As Kidnappers Go For High Profile Victims


Barely a week after a hotelier, Segun Oyebolu, was abducted in Ogun State and his captors demanded for N400 million before they could free him, the Delta State Commissioner for Higher Education,  Professor Hope Eghagha, was seized by gunmen on Sunday morning while he was on his way to the state capital, Asaba, from Ughile, his village. The kidnappers killed his police body guard and injured his driver during the attack, though Eghagha was taken hostage unharmed.

If this could happen to a highly placed government official, then no one is safe any longer. Such a brazen act of criminality is worrisome and must be checked. The way we are going, a state governor or even a minister could be taken hostage or something more tragic could happen to such high profile individuals. Only then would it dawn on all that kidnappers are now on the loose.

Security agencies should not rule out the successful abduction of Eghagha, a former lecturer at the University of Lagos, as a collaboration of the hostage takers with an insider who knew his itineray for that fateful day. This angle should be thoroughly explored considering how, in April this year, Mr. Dickson Adeyemi, a Deputy Superintendent of Police, who headed the anti-kidnapping squad in the state, was arrested for alleged complicity in cases of kidnapping in Delta State. The state Governor, Emmanuel Uduaghan, while announcing the shocking arrest of the cop the Inspector General of Police, Mohammed Abubakar, picked to head the anti-kidnapping squad, said “in our efforts to rid the state of the menace (of kidnapping), we have arrested the anti-kidnap squad head with a number of his boys on suspicion that he has been responsible for some of the abduction cases in the state of recent.”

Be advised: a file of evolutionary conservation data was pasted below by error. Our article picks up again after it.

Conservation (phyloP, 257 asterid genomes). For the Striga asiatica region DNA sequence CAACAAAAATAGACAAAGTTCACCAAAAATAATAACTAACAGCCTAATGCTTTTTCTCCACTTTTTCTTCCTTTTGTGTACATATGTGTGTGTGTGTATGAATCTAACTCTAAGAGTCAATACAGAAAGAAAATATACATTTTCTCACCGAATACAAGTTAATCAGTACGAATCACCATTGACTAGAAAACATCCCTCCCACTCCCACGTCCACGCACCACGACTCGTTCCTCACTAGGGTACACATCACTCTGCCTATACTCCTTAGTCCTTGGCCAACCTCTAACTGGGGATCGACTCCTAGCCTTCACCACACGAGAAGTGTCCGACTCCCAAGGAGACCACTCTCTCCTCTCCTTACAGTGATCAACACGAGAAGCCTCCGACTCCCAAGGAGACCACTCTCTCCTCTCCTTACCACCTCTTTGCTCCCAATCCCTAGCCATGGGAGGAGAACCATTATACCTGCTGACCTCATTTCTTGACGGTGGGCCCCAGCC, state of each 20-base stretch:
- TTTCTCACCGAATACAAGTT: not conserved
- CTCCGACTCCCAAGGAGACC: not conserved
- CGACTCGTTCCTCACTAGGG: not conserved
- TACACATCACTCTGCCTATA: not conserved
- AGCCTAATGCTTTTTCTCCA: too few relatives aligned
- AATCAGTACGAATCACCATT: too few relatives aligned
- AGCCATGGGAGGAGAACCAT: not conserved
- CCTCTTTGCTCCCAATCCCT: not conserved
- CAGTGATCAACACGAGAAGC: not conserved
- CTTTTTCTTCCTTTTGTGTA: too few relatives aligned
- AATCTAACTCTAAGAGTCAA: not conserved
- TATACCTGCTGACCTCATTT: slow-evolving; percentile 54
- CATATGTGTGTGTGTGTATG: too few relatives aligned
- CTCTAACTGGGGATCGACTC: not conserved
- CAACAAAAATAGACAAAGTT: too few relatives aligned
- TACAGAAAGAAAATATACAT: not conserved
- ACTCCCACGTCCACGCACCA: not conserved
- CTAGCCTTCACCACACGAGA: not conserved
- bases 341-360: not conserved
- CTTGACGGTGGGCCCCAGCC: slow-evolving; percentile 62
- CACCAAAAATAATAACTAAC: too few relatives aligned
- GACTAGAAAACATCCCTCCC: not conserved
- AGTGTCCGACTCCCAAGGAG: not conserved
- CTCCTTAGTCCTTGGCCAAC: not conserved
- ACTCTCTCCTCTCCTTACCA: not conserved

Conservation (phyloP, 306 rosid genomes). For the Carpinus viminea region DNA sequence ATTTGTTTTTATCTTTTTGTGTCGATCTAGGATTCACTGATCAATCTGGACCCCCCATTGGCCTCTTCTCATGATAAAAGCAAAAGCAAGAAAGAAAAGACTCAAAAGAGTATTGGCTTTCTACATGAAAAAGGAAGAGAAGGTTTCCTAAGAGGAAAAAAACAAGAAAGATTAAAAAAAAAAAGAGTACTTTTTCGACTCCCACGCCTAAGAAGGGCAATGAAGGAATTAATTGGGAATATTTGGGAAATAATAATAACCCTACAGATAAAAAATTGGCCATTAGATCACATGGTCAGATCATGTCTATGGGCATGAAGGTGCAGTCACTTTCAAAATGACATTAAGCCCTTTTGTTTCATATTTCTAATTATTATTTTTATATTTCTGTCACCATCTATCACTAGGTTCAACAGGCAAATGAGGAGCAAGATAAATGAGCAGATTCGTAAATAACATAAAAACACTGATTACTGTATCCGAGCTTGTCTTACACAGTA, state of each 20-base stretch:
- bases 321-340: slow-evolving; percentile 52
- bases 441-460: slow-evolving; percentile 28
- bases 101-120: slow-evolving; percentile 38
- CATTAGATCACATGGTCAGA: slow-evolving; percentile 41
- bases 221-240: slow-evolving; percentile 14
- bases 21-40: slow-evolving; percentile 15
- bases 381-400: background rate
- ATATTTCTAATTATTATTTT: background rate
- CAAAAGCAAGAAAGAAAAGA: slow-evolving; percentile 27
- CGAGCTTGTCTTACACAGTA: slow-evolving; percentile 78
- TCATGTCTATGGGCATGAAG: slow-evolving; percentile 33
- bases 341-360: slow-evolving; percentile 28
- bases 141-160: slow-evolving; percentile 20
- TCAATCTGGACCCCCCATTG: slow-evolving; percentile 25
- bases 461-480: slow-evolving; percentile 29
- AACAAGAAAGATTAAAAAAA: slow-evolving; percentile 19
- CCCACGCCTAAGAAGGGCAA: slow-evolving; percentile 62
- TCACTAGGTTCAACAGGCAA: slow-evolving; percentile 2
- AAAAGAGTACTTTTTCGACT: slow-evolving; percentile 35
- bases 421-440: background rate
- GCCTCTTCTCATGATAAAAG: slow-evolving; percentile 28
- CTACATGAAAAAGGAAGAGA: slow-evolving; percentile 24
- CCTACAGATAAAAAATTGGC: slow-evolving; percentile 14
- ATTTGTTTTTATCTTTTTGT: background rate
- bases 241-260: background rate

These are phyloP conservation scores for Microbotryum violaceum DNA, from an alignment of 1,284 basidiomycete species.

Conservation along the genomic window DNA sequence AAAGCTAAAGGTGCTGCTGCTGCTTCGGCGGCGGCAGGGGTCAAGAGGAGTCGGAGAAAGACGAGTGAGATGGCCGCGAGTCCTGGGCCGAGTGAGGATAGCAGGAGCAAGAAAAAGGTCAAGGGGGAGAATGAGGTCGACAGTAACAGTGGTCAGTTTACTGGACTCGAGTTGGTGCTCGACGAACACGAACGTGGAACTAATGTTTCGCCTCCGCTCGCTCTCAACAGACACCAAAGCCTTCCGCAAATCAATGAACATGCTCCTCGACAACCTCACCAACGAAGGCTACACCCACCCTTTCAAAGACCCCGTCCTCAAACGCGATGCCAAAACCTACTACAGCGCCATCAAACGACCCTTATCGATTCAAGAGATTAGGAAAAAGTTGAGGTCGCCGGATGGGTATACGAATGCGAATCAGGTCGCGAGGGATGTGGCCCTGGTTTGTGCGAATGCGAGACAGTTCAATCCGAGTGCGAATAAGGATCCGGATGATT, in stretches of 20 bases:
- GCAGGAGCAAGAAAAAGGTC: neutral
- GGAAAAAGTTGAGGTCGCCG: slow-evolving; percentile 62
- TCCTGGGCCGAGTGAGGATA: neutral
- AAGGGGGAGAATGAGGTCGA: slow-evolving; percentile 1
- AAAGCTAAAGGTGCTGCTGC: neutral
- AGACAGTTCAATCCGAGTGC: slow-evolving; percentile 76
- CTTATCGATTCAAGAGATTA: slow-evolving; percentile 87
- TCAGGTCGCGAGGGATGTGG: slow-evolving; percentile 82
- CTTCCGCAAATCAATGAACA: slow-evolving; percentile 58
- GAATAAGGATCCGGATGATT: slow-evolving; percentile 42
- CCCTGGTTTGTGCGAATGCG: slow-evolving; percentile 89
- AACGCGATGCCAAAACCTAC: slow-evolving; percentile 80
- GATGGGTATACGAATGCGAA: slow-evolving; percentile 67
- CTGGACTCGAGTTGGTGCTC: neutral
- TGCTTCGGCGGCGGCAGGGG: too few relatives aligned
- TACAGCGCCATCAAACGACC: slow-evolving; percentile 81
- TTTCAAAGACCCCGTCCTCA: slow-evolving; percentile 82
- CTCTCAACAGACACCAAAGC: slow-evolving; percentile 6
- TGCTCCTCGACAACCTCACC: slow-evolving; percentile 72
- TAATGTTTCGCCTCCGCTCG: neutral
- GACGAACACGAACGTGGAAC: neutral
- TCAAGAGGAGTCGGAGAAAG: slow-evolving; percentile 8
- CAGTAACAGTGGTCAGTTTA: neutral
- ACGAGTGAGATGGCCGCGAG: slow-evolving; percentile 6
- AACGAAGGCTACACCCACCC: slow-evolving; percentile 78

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It is a great challenge to the police and other security agencies in Delta State to unmask those behind the dastardly act and other incidents that have tainted the state as a burgeoning kidnappers’ haven. Kidnapping should not become a lucrative criminal enterprise, especially in the southsouth, southeast and lately in the southwest zones of the country.

The Inspector-General of Police must keep his men on their toes and a step ahead of these crinminals always. They must not only rescue Eghagha unhurt, but also rout the kidnappers who appear to be having a field day in the three geopolitical zones of the country.

Eghagha is a global citizen, given the reactions within and outside Nigeria that have trailed his abduction since Sunday. His academic colleagues and friends outside Nigeria are even more embarrassed that a serving commissioner could be taken hostage in such an audacious and violent manner by a criminal gang. And for him to lose his guard in the process makes it even more painful. The scoundrels must not get away with this. They must be fished out and brought to justice speedily.

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